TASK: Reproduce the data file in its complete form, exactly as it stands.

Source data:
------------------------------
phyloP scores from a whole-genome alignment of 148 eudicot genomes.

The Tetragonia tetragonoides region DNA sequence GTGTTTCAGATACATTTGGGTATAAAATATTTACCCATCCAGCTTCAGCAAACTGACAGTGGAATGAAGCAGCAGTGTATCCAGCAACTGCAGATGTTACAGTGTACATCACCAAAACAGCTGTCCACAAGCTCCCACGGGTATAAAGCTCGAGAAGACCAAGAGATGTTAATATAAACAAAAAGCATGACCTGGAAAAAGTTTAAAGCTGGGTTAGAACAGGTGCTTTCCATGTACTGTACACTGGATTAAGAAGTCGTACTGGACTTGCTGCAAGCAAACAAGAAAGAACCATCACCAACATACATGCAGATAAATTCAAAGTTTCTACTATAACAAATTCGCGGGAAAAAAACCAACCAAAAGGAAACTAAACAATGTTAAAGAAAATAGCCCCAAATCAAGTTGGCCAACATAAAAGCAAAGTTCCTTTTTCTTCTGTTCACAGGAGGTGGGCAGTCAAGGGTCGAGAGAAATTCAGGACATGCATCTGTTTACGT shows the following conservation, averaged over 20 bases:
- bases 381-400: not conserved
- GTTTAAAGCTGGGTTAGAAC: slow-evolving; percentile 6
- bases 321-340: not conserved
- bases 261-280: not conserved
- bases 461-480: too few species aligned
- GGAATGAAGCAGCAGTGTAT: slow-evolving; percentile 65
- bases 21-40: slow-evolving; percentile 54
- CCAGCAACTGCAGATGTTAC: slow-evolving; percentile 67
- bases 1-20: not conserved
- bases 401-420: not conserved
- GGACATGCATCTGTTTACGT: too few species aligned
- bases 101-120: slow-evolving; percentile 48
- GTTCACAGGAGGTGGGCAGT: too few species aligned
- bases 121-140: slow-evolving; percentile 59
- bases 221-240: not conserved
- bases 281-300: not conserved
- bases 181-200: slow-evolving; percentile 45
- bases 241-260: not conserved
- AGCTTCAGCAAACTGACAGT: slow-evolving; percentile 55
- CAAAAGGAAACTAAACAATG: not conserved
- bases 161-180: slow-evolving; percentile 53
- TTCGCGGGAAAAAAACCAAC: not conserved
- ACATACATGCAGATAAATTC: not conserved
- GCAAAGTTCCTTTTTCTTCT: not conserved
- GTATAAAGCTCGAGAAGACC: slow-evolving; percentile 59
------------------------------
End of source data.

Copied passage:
phyloP scores from a whole-genome alignment of 148 eudicot genomes.

The Tetragonia tetragonoides region DNA sequence GTGTTTCAGATACATTTGGGTATAAAATATTTACCCATCCAGCTTCAGCAAACTGACAGTGGAATGAAGCAGCAGTGTATCCAGCAACTGCAGATGTTACAGTGTACATCACCAAAACAGCTGTCCACAAGCTCCCACGGGTATAAAGCTCGAGAAGACCAAGAGATGTTAATATAAACAAAAAGCATGACCTGGAAAAAGTTTAAAGCTGGGTTAGAACAGGTGCTTTCCATGTACTGTACACTGGATTAAGAAGTCGTACTGGACTTGCTGCAAGCAAACAAGAAAGAACCATCACCAACATACATGCAGATAAATTCAAAGTTTCTACTATAACAAATTCGCGGGAAAAAAACCAACCAAAAGGAAACTAAACAATGTTAAAGAAAATAGCCCCAAATCAAGTTGGCCAACATAAAAGCAAAGTTCCTTTTTCTTCTGTTCACAGGAGGTGGGCAGTCAAGGGTCGAGAGAAATTCAGGACATGCATCTGTTTACGT shows the following conservation, averaged over 20 bases:
- bases 381-400: not conserved
- GTTTAAAGCTGGGTTAGAAC: slow-evolving; percentile 6
- bases 321-340: not conserved
- bases 261-280: not conserved
- bases 461-480: too few species aligned
- GGAATGAAGCAGCAGTGTAT: slow-evolving; percentile 65
- bases 21-40: slow-evolving; percentile 54
- CCAGCAACTGCAGATGTTAC: slow-evolving; percentile 67
- bases 1-20: not conserved
- bases 401-420: not conserved
- GGACATGCATCTGTTTACGT: too few species aligned
- bases 101-120: slow-evolving; percentile 48
- GTTCACAGGAGGTGGGCAGT: too few species aligned
- bases 121-140: slow-evolving; percentile 59
- bases 221-240: not conserved
- bases 281-300: not conserved
- bases 181-200: slow-evolving; percentile 45
- bases 241-260: not conserved
- AGCTTCAGCAAACTGACAGT: slow-evolving; percentile 55
- CAAAAGGAAACTAAACAATG: not conserved
- bases 161-180: slow-evolving; percentile 53
- TTCGCGGGAAAAAAACCAAC: not conserved
- ACATACATGCAGATAAATTC: not conserved
- GCAAAGTTCCTTTTTCTTCT: not conserved
- GTATAAAGCTCGAGAAGACC: slow-evolving; percentile 59